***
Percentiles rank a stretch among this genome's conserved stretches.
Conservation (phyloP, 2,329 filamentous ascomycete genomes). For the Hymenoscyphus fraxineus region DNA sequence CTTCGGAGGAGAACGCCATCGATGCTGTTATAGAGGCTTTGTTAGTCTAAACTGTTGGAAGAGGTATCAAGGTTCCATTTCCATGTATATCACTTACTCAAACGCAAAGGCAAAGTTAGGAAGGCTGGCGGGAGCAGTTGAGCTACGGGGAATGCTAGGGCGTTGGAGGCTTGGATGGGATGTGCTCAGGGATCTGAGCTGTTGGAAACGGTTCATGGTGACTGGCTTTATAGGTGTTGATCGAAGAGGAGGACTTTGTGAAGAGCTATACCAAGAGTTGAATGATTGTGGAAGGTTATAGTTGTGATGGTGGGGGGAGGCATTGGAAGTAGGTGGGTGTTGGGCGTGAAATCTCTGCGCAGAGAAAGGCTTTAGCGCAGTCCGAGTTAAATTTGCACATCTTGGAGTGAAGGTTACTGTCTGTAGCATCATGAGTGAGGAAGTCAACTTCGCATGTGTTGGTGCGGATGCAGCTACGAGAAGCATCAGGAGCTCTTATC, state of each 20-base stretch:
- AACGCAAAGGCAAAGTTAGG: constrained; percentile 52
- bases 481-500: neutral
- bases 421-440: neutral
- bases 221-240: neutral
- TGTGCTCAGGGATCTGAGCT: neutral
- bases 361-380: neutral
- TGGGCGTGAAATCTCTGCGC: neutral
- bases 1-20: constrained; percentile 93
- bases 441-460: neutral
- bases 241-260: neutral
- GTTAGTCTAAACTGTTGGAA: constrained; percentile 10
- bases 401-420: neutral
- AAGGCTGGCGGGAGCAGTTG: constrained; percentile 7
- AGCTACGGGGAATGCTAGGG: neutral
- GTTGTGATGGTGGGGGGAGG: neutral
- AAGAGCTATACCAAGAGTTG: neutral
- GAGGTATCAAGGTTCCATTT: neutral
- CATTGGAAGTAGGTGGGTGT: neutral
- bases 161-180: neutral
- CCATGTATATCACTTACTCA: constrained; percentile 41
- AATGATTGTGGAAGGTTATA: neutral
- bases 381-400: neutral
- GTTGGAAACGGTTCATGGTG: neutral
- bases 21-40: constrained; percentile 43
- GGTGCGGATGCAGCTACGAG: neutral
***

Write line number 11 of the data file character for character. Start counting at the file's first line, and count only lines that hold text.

- bases 441-460: neutral